Biocurious is a weblog about biology, quantified.

Molecule of the Month: Dengue Virus

by PhilipJ on 1 July 2008

Dengus Virus

Dengue virus is a major threat to health in tropical countries around the world. It is limited primarily to the tropics because it is transmitted by a tropical mosquito, but even with this limitation, 50-100 million people are infected each year. Most infected people experience dengue fever, with terrible headaches and fever and rashes that last a week or two. In some cases, however, the virus weakens the circulatory system and can lead to deadly hemorrhaging. Researchers are now actively studying the virus to try to develop drugs to cure infection, and vaccines to block infection before it starts.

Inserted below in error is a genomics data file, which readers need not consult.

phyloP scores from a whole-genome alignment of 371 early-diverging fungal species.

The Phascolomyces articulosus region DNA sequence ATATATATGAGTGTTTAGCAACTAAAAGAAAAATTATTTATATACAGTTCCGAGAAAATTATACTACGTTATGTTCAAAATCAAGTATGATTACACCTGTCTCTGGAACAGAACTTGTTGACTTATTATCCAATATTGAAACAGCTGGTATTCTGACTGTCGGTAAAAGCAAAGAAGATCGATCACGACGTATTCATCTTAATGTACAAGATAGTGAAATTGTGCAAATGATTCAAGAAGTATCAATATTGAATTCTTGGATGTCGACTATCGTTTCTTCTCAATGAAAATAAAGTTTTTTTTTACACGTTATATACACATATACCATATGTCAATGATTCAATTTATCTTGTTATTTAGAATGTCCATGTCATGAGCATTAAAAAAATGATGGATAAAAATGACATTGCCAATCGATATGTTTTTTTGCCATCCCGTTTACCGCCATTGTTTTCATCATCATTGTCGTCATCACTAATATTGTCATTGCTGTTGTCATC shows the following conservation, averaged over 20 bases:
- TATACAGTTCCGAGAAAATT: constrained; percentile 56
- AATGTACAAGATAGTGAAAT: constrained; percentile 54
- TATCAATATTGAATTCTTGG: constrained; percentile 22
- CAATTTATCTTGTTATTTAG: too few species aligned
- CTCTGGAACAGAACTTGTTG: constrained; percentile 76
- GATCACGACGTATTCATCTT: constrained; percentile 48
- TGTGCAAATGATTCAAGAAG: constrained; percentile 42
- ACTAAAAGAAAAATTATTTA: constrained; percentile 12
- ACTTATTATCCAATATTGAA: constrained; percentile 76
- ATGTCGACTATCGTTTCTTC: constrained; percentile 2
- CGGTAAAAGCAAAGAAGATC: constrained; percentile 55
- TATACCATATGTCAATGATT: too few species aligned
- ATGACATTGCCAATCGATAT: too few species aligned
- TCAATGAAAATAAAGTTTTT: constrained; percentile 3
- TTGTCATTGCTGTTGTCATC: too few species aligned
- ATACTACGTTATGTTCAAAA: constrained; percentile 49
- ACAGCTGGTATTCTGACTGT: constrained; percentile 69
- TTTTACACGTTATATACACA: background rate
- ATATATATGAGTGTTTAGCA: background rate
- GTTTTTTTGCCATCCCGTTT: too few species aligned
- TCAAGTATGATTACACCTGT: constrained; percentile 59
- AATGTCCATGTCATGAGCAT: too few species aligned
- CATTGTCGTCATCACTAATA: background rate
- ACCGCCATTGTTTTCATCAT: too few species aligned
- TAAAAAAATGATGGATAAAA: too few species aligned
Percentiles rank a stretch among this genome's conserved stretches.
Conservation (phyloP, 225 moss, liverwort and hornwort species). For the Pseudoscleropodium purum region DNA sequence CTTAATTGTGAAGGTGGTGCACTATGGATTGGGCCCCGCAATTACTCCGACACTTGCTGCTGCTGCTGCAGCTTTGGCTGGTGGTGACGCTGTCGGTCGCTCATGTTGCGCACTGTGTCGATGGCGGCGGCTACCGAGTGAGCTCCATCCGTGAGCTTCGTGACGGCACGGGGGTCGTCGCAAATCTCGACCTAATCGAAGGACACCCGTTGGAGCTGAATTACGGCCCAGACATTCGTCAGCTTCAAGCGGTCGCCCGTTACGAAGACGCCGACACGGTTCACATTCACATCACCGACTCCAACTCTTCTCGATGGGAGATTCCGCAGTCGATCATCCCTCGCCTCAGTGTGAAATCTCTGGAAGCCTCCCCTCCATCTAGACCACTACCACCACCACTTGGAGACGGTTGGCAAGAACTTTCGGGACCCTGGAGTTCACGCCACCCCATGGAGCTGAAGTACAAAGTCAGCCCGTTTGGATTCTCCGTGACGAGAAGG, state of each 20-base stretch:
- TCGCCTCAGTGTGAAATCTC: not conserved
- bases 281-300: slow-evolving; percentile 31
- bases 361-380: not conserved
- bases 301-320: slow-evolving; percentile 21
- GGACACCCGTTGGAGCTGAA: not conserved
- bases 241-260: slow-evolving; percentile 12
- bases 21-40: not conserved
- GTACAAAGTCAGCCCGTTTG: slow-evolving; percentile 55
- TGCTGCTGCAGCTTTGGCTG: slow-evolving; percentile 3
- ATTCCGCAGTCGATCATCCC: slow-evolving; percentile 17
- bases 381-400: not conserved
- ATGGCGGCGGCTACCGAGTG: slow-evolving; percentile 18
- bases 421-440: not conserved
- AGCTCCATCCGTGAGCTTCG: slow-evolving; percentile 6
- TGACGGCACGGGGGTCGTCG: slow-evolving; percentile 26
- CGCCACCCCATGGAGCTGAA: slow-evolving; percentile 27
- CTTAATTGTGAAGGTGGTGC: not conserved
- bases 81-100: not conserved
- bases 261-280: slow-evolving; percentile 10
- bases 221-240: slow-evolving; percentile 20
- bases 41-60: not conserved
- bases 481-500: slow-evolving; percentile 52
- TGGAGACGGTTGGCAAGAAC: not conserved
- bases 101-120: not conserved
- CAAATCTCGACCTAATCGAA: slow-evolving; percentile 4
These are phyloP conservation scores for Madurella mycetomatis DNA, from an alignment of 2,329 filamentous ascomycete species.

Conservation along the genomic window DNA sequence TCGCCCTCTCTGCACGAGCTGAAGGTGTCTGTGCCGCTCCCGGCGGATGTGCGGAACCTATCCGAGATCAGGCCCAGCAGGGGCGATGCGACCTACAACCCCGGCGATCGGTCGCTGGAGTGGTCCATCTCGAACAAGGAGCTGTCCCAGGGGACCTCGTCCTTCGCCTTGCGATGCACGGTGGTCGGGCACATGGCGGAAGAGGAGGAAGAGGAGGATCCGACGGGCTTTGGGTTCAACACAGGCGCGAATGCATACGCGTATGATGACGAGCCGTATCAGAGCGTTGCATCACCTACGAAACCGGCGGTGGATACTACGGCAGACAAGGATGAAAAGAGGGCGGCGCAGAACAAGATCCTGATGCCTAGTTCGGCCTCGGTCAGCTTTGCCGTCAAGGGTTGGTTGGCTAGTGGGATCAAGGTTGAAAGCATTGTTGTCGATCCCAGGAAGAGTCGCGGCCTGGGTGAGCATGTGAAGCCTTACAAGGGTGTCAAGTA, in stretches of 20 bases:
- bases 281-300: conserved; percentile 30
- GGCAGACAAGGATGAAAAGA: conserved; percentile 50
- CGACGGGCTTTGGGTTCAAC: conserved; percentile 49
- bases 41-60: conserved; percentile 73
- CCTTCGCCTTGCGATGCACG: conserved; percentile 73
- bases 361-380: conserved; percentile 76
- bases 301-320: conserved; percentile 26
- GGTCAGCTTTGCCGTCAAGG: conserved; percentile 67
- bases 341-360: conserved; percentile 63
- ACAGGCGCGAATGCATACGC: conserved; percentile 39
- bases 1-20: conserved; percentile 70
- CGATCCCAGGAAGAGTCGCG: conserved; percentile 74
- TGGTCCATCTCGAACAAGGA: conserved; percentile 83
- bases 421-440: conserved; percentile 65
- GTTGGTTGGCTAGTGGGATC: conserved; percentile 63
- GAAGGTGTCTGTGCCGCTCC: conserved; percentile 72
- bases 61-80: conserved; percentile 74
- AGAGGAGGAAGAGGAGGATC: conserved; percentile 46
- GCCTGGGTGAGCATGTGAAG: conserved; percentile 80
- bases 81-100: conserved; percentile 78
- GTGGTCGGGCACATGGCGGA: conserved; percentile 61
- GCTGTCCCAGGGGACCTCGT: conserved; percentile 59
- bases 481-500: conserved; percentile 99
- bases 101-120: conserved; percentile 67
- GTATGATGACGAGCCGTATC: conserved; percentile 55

Dengue virus is a small virus that carries a single strand of RNA as its genome. The genome encodes only ten proteins. Three of these are structural proteins that form the coat of the virus and deliver the RNA to target cells, and seven of them are nonstructural proteins that orchestrate the production of new viruses once the virus gets inside the cell. The outermost structural protein, termed the envelope protein, is shown here from PDB entry 1k4r. The virus is enveloped with a lipid membrane, and 180 identical copies of the envelope protein are attached to the surface of the membrane by a short transmembrane segment. The job of the envelope protein is to attach to a cell surface and begin the process of infection.

More from David Goodsell here.



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